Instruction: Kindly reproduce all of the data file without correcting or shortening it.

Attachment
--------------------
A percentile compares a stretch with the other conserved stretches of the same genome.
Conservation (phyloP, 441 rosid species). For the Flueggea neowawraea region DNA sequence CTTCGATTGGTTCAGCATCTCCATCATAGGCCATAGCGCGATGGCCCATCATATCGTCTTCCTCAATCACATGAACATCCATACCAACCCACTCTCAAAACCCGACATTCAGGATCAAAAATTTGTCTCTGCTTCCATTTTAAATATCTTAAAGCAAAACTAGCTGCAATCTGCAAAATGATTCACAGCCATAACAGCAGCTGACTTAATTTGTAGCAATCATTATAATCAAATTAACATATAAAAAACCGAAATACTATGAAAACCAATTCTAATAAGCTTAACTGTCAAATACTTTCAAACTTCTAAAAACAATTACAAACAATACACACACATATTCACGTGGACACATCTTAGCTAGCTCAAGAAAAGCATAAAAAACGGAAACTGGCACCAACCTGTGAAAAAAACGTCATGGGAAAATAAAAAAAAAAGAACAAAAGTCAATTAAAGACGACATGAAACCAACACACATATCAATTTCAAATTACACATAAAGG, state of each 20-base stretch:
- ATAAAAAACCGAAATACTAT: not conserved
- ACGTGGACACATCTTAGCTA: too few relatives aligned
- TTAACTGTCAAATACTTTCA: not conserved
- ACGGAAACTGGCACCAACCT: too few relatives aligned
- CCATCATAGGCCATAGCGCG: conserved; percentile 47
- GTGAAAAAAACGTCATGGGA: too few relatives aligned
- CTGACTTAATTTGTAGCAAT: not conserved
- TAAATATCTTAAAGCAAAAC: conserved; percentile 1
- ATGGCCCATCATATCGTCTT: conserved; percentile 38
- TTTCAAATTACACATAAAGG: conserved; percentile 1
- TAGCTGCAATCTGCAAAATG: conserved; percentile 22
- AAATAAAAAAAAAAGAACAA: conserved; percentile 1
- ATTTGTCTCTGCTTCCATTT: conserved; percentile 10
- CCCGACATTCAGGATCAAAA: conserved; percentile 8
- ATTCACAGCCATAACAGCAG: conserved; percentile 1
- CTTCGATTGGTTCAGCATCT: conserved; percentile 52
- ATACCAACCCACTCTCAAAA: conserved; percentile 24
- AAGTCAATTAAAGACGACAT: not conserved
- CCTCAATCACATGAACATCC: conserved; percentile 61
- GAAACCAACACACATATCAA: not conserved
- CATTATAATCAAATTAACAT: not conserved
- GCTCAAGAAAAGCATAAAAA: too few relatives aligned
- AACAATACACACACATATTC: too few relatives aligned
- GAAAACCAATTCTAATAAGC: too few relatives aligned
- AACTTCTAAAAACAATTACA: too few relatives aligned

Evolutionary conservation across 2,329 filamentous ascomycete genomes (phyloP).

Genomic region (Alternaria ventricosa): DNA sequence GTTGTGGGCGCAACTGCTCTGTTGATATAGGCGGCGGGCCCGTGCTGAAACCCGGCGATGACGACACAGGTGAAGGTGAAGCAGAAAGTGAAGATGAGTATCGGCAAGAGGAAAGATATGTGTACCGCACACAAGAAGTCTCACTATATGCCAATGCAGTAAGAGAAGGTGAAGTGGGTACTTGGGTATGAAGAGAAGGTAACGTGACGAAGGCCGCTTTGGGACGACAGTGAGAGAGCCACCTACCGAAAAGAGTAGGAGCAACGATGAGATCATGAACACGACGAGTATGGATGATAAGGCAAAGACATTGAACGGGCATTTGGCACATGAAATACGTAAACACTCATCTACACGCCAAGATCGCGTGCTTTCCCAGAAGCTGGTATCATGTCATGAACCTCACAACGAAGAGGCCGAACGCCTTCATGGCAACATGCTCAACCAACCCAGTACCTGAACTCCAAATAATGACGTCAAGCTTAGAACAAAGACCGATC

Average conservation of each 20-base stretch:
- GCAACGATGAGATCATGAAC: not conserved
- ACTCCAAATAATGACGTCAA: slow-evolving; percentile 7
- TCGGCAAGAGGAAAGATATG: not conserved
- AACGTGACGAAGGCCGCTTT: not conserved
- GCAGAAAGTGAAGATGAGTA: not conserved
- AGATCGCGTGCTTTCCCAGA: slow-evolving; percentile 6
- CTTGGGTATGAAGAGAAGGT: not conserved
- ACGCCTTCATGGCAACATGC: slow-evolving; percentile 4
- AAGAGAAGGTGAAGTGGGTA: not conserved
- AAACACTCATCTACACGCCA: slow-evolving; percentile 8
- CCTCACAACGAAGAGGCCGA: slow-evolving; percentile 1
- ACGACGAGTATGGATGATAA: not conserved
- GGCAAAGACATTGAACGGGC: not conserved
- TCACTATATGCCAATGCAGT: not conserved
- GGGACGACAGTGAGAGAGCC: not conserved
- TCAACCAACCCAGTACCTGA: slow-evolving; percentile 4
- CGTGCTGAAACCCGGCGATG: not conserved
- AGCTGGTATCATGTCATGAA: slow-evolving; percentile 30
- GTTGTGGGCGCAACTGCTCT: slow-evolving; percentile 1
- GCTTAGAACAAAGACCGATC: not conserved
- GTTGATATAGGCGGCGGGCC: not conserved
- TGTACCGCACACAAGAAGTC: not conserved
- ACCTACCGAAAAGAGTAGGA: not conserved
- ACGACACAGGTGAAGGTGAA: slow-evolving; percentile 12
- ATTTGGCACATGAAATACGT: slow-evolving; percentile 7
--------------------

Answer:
A percentile compares a stretch with the other conserved stretches of the same genome.
Conservation (phyloP, 441 rosid species). For the Flueggea neowawraea region DNA sequence CTTCGATTGGTTCAGCATCTCCATCATAGGCCATAGCGCGATGGCCCATCATATCGTCTTCCTCAATCACATGAACATCCATACCAACCCACTCTCAAAACCCGACATTCAGGATCAAAAATTTGTCTCTGCTTCCATTTTAAATATCTTAAAGCAAAACTAGCTGCAATCTGCAAAATGATTCACAGCCATAACAGCAGCTGACTTAATTTGTAGCAATCATTATAATCAAATTAACATATAAAAAACCGAAATACTATGAAAACCAATTCTAATAAGCTTAACTGTCAAATACTTTCAAACTTCTAAAAACAATTACAAACAATACACACACATATTCACGTGGACACATCTTAGCTAGCTCAAGAAAAGCATAAAAAACGGAAACTGGCACCAACCTGTGAAAAAAACGTCATGGGAAAATAAAAAAAAAAGAACAAAAGTCAATTAAAGACGACATGAAACCAACACACATATCAATTTCAAATTACACATAAAGG, state of each 20-base stretch:
- ATAAAAAACCGAAATACTAT: not conserved
- ACGTGGACACATCTTAGCTA: too few relatives aligned
- TTAACTGTCAAATACTTTCA: not conserved
- ACGGAAACTGGCACCAACCT: too few relatives aligned
- CCATCATAGGCCATAGCGCG: conserved; percentile 47
- GTGAAAAAAACGTCATGGGA: too few relatives aligned
- CTGACTTAATTTGTAGCAAT: not conserved
- TAAATATCTTAAAGCAAAAC: conserved; percentile 1
- ATGGCCCATCATATCGTCTT: conserved; percentile 38
- TTTCAAATTACACATAAAGG: conserved; percentile 1
- TAGCTGCAATCTGCAAAATG: conserved; percentile 22
- AAATAAAAAAAAAAGAACAA: conserved; percentile 1
- ATTTGTCTCTGCTTCCATTT: conserved; percentile 10
- CCCGACATTCAGGATCAAAA: conserved; percentile 8
- ATTCACAGCCATAACAGCAG: conserved; percentile 1
- CTTCGATTGGTTCAGCATCT: conserved; percentile 52
- ATACCAACCCACTCTCAAAA: conserved; percentile 24
- AAGTCAATTAAAGACGACAT: not conserved
- CCTCAATCACATGAACATCC: conserved; percentile 61
- GAAACCAACACACATATCAA: not conserved
- CATTATAATCAAATTAACAT: not conserved
- GCTCAAGAAAAGCATAAAAA: too few relatives aligned
- AACAATACACACACATATTC: too few relatives aligned
- GAAAACCAATTCTAATAAGC: too few relatives aligned
- AACTTCTAAAAACAATTACA: too few relatives aligned

Evolutionary conservation across 2,329 filamentous ascomycete genomes (phyloP).

Genomic region (Alternaria ventricosa): DNA sequence GTTGTGGGCGCAACTGCTCTGTTGATATAGGCGGCGGGCCCGTGCTGAAACCCGGCGATGACGACACAGGTGAAGGTGAAGCAGAAAGTGAAGATGAGTATCGGCAAGAGGAAAGATATGTGTACCGCACACAAGAAGTCTCACTATATGCCAATGCAGTAAGAGAAGGTGAAGTGGGTACTTGGGTATGAAGAGAAGGTAACGTGACGAAGGCCGCTTTGGGACGACAGTGAGAGAGCCACCTACCGAAAAGAGTAGGAGCAACGATGAGATCATGAACACGACGAGTATGGATGATAAGGCAAAGACATTGAACGGGCATTTGGCACATGAAATACGTAAACACTCATCTACACGCCAAGATCGCGTGCTTTCCCAGAAGCTGGTATCATGTCATGAACCTCACAACGAAGAGGCCGAACGCCTTCATGGCAACATGCTCAACCAACCCAGTACCTGAACTCCAAATAATGACGTCAAGCTTAGAACAAAGACCGATC

Average conservation of each 20-base stretch:
- GCAACGATGAGATCATGAAC: not conserved
- ACTCCAAATAATGACGTCAA: slow-evolving; percentile 7
- TCGGCAAGAGGAAAGATATG: not conserved
- AACGTGACGAAGGCCGCTTT: not conserved
- GCAGAAAGTGAAGATGAGTA: not conserved
- AGATCGCGTGCTTTCCCAGA: slow-evolving; percentile 6
- CTTGGGTATGAAGAGAAGGT: not conserved
- ACGCCTTCATGGCAACATGC: slow-evolving; percentile 4
- AAGAGAAGGTGAAGTGGGTA: not conserved
- AAACACTCATCTACACGCCA: slow-evolving; percentile 8
- CCTCACAACGAAGAGGCCGA: slow-evolving; percentile 1
- ACGACGAGTATGGATGATAA: not conserved
- GGCAAAGACATTGAACGGGC: not conserved
- TCACTATATGCCAATGCAGT: not conserved
- GGGACGACAGTGAGAGAGCC: not conserved
- TCAACCAACCCAGTACCTGA: slow-evolving; percentile 4
- CGTGCTGAAACCCGGCGATG: not conserved
- AGCTGGTATCATGTCATGAA: slow-evolving; percentile 30
- GTTGTGGGCGCAACTGCTCT: slow-evolving; percentile 1
- GCTTAGAACAAAGACCGATC: not conserved
- GTTGATATAGGCGGCGGGCC: not conserved
- TGTACCGCACACAAGAAGTC: not conserved
- ACCTACCGAAAAGAGTAGGA: not conserved
- ACGACACAGGTGAAGGTGAA: slow-evolving; percentile 12
- ATTTGGCACATGAAATACGT: slow-evolving; percentile 7